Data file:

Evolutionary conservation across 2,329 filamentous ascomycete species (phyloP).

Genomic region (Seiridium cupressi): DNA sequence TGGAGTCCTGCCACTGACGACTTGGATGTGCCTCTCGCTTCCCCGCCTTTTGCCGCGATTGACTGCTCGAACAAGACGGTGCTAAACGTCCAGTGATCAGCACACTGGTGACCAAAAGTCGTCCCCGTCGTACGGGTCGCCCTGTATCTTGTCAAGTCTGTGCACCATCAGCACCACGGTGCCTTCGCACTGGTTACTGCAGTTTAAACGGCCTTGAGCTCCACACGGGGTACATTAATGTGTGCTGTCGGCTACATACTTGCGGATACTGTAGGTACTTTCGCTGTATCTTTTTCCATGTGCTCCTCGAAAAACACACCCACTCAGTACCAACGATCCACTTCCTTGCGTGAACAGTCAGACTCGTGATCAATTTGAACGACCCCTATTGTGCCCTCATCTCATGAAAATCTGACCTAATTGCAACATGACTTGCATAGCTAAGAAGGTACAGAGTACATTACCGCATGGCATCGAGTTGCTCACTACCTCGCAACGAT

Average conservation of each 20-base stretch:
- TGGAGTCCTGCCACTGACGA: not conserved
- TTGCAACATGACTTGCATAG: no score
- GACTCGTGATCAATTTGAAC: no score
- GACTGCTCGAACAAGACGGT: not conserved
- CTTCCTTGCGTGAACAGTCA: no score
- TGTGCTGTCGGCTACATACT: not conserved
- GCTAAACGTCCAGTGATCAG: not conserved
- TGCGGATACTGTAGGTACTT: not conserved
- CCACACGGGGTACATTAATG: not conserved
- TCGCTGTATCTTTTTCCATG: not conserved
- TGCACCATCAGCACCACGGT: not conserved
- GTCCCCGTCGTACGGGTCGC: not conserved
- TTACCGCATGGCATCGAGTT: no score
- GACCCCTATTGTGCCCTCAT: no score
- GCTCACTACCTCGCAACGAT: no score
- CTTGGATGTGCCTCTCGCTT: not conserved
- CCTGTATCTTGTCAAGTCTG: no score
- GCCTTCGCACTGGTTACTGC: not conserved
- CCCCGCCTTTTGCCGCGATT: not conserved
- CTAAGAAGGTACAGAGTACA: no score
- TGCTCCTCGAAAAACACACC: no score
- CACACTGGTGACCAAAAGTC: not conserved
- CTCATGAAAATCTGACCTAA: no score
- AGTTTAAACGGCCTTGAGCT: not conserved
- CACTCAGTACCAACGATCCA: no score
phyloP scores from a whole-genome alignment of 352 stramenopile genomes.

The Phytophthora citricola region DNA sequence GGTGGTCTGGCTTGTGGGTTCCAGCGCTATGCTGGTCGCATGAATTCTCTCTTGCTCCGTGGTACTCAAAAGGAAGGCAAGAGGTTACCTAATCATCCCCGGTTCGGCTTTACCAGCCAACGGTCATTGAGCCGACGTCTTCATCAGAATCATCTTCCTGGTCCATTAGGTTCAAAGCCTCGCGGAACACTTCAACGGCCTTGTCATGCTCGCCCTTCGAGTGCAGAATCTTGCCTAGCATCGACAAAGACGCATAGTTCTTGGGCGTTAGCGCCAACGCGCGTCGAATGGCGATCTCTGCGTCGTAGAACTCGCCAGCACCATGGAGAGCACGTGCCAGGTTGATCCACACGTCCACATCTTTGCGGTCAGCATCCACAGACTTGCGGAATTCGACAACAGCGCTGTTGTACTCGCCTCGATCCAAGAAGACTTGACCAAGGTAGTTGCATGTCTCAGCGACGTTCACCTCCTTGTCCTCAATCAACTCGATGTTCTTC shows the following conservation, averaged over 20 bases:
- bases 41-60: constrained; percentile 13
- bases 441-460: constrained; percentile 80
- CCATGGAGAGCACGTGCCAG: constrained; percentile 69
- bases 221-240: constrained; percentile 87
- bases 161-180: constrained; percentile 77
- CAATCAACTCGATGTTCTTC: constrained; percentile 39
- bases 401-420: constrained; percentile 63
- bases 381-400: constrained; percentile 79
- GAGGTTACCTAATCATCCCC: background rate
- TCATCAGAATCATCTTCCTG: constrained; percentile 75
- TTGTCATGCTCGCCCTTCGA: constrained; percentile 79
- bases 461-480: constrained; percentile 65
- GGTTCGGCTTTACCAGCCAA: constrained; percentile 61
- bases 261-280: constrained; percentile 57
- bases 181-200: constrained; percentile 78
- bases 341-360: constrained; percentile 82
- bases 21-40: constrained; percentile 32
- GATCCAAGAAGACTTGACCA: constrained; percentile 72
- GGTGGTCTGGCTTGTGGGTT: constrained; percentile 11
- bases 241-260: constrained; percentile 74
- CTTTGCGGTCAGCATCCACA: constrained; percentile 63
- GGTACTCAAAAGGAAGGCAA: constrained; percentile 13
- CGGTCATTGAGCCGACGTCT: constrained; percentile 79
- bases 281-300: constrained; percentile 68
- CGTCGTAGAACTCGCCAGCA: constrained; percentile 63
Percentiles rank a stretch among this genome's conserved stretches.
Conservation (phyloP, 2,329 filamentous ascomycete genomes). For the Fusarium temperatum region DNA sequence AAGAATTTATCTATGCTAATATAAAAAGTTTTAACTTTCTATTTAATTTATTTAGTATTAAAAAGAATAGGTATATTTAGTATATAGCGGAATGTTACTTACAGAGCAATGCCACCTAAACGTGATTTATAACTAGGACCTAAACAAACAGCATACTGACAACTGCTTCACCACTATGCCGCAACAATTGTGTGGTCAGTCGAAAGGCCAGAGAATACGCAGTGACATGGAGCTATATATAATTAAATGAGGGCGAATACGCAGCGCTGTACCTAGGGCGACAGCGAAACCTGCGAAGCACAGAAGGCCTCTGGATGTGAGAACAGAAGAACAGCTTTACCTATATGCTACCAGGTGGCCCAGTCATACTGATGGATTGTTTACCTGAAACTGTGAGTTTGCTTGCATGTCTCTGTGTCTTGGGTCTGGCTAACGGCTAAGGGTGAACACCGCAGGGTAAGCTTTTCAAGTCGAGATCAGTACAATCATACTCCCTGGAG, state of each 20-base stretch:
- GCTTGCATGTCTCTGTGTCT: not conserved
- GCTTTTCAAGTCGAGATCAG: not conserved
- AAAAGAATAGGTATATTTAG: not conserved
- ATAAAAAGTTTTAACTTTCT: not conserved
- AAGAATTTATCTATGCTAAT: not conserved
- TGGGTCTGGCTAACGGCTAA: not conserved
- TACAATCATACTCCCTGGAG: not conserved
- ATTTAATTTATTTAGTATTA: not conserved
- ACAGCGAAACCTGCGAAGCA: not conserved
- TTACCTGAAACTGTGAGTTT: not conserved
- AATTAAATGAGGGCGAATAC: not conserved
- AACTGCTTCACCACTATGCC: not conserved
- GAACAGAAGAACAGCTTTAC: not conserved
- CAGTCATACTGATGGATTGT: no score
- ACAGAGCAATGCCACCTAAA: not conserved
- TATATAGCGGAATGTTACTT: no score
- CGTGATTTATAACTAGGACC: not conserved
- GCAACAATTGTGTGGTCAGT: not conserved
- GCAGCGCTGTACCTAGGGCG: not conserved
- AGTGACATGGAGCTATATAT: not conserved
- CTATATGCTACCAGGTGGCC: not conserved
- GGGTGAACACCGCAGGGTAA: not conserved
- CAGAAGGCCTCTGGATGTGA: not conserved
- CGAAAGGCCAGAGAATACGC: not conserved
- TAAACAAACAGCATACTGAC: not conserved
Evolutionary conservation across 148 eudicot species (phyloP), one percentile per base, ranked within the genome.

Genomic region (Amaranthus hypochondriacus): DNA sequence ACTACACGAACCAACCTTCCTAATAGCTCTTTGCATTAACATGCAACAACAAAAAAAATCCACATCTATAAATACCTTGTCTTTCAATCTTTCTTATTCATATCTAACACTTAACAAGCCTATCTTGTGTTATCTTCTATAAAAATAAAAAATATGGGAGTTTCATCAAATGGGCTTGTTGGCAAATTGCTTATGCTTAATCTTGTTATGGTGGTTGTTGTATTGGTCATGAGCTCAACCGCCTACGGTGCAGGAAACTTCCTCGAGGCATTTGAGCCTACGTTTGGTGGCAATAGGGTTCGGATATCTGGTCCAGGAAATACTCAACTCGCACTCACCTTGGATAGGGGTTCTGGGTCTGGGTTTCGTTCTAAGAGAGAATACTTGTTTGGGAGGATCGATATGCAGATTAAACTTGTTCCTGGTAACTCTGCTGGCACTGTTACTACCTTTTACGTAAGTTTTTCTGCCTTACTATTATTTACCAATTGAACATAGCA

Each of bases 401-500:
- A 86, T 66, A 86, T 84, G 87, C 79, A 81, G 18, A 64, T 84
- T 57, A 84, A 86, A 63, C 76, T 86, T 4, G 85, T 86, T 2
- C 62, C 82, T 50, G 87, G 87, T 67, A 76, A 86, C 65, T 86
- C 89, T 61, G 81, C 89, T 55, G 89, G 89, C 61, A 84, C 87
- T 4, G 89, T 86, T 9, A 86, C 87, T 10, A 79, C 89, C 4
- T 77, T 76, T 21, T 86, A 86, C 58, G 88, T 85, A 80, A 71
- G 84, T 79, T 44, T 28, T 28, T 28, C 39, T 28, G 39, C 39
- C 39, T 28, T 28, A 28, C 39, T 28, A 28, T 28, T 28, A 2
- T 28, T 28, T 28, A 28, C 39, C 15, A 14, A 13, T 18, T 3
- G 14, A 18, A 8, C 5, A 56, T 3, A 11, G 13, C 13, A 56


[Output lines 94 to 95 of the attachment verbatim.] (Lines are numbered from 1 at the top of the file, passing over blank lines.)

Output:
- T 28, T 28, T 28, A 28, C 39, C 15, A 14, A 13, T 18, T 3
- G 14, A 18, A 8, C 5, A 56, T 3, A 11, G 13, C 13, A 56